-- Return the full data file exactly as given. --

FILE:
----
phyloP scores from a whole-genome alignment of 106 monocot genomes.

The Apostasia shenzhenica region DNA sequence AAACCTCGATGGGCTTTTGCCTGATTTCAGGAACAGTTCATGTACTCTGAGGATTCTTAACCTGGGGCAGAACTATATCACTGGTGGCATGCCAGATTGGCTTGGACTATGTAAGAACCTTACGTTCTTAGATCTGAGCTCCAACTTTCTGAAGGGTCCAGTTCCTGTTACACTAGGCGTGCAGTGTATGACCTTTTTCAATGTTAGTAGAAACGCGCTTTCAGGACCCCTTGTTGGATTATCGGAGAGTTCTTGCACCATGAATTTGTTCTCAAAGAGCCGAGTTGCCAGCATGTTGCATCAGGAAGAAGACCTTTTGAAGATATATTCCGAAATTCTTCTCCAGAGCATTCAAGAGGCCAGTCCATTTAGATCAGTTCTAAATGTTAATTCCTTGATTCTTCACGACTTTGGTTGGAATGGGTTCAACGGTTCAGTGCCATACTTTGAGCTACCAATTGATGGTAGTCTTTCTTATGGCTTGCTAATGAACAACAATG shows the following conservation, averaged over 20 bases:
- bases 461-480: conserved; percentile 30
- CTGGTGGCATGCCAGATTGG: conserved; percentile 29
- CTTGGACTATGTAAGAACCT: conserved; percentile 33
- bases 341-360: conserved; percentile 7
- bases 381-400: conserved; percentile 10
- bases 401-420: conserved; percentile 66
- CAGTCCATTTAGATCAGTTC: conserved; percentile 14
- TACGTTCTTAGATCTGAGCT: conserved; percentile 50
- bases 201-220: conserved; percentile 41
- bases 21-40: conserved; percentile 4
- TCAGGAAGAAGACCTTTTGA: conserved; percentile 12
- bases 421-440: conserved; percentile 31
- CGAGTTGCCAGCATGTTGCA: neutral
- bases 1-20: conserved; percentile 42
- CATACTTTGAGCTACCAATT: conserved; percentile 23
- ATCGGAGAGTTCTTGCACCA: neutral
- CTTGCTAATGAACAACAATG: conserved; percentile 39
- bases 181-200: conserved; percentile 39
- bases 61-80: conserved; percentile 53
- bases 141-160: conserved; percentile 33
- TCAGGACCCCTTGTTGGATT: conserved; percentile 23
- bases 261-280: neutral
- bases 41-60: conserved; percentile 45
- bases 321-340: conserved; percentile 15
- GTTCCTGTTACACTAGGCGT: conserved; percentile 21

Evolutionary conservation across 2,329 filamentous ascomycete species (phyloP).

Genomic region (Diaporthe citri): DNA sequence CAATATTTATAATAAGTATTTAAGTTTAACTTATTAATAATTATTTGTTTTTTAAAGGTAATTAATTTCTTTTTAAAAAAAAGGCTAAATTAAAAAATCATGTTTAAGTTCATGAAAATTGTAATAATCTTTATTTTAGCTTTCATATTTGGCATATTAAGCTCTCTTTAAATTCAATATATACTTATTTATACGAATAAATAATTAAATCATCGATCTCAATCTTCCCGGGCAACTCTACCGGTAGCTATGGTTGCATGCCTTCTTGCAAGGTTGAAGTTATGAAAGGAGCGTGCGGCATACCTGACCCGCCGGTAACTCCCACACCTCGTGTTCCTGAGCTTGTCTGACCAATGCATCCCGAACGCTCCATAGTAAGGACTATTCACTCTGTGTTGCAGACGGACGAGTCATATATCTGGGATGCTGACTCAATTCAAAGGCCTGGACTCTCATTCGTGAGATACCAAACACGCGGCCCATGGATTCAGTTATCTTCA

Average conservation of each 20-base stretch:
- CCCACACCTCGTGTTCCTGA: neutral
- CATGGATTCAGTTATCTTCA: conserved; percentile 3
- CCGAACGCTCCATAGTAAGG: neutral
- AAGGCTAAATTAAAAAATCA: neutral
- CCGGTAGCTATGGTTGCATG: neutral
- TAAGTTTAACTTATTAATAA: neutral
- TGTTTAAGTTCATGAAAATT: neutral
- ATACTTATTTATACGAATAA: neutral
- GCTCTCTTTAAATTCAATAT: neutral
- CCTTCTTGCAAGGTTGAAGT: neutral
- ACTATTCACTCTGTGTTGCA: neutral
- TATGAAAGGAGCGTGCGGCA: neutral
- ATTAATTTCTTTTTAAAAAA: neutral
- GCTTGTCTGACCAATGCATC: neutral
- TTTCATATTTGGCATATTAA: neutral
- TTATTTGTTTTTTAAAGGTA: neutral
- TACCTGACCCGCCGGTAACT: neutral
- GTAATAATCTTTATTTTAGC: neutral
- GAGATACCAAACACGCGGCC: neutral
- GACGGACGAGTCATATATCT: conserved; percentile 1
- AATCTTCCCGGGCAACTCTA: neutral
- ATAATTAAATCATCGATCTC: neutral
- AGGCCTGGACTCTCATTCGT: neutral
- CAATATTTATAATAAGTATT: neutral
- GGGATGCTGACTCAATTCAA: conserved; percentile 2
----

phyloP scores from a whole-genome alignment of 106 monocot genomes.

The Apostasia shenzhenica region DNA sequence AAACCTCGATGGGCTTTTGCCTGATTTCAGGAACAGTTCATGTACTCTGAGGATTCTTAACCTGGGGCAGAACTATATCACTGGTGGCATGCCAGATTGGCTTGGACTATGTAAGAACCTTACGTTCTTAGATCTGAGCTCCAACTTTCTGAAGGGTCCAGTTCCTGTTACACTAGGCGTGCAGTGTATGACCTTTTTCAATGTTAGTAGAAACGCGCTTTCAGGACCCCTTGTTGGATTATCGGAGAGTTCTTGCACCATGAATTTGTTCTCAAAGAGCCGAGTTGCCAGCATGTTGCATCAGGAAGAAGACCTTTTGAAGATATATTCCGAAATTCTTCTCCAGAGCATTCAAGAGGCCAGTCCATTTAGATCAGTTCTAAATGTTAATTCCTTGATTCTTCACGACTTTGGTTGGAATGGGTTCAACGGTTCAGTGCCATACTTTGAGCTACCAATTGATGGTAGTCTTTCTTATGGCTTGCTAATGAACAACAATG shows the following conservation, averaged over 20 bases:
- bases 461-480: conserved; percentile 30
- CTGGTGGCATGCCAGATTGG: conserved; percentile 29
- CTTGGACTATGTAAGAACCT: conserved; percentile 33
- bases 341-360: conserved; percentile 7
- bases 381-400: conserved; percentile 10
- bases 401-420: conserved; percentile 66
- CAGTCCATTTAGATCAGTTC: conserved; percentile 14
- TACGTTCTTAGATCTGAGCT: conserved; percentile 50
- bases 201-220: conserved; percentile 41
- bases 21-40: conserved; percentile 4
- TCAGGAAGAAGACCTTTTGA: conserved; percentile 12
- bases 421-440: conserved; percentile 31
- CGAGTTGCCAGCATGTTGCA: neutral
- bases 1-20: conserved; percentile 42
- CATACTTTGAGCTACCAATT: conserved; percentile 23
- ATCGGAGAGTTCTTGCACCA: neutral
- CTTGCTAATGAACAACAATG: conserved; percentile 39
- bases 181-200: conserved; percentile 39
- bases 61-80: conserved; percentile 53
- bases 141-160: conserved; percentile 33
- TCAGGACCCCTTGTTGGATT: conserved; percentile 23
- bases 261-280: neutral
- bases 41-60: conserved; percentile 45
- bases 321-340: conserved; percentile 15
- GTTCCTGTTACACTAGGCGT: conserved; percentile 21

Evolutionary conservation across 2,329 filamentous ascomycete species (phyloP).

Genomic region (Diaporthe citri): DNA sequence CAATATTTATAATAAGTATTTAAGTTTAACTTATTAATAATTATTTGTTTTTTAAAGGTAATTAATTTCTTTTTAAAAAAAAGGCTAAATTAAAAAATCATGTTTAAGTTCATGAAAATTGTAATAATCTTTATTTTAGCTTTCATATTTGGCATATTAAGCTCTCTTTAAATTCAATATATACTTATTTATACGAATAAATAATTAAATCATCGATCTCAATCTTCCCGGGCAACTCTACCGGTAGCTATGGTTGCATGCCTTCTTGCAAGGTTGAAGTTATGAAAGGAGCGTGCGGCATACCTGACCCGCCGGTAACTCCCACACCTCGTGTTCCTGAGCTTGTCTGACCAATGCATCCCGAACGCTCCATAGTAAGGACTATTCACTCTGTGTTGCAGACGGACGAGTCATATATCTGGGATGCTGACTCAATTCAAAGGCCTGGACTCTCATTCGTGAGATACCAAACACGCGGCCCATGGATTCAGTTATCTTCA

Average conservation of each 20-base stretch:
- CCCACACCTCGTGTTCCTGA: neutral
- CATGGATTCAGTTATCTTCA: conserved; percentile 3
- CCGAACGCTCCATAGTAAGG: neutral
- AAGGCTAAATTAAAAAATCA: neutral
- CCGGTAGCTATGGTTGCATG: neutral
- TAAGTTTAACTTATTAATAA: neutral
- TGTTTAAGTTCATGAAAATT: neutral
- ATACTTATTTATACGAATAA: neutral
- GCTCTCTTTAAATTCAATAT: neutral
- CCTTCTTGCAAGGTTGAAGT: neutral
- ACTATTCACTCTGTGTTGCA: neutral
- TATGAAAGGAGCGTGCGGCA: neutral
- ATTAATTTCTTTTTAAAAAA: neutral
- GCTTGTCTGACCAATGCATC: neutral
- TTTCATATTTGGCATATTAA: neutral
- TTATTTGTTTTTTAAAGGTA: neutral
- TACCTGACCCGCCGGTAACT: neutral
- GTAATAATCTTTATTTTAGC: neutral
- GAGATACCAAACACGCGGCC: neutral
- GACGGACGAGTCATATATCT: conserved; percentile 1
- AATCTTCCCGGGCAACTCTA: neutral
- ATAATTAAATCATCGATCTC: neutral
- AGGCCTGGACTCTCATTCGT: neutral
- CAATATTTATAATAAGTATT: neutral
- GGGATGCTGACTCAATTCAA: conserved; percentile 2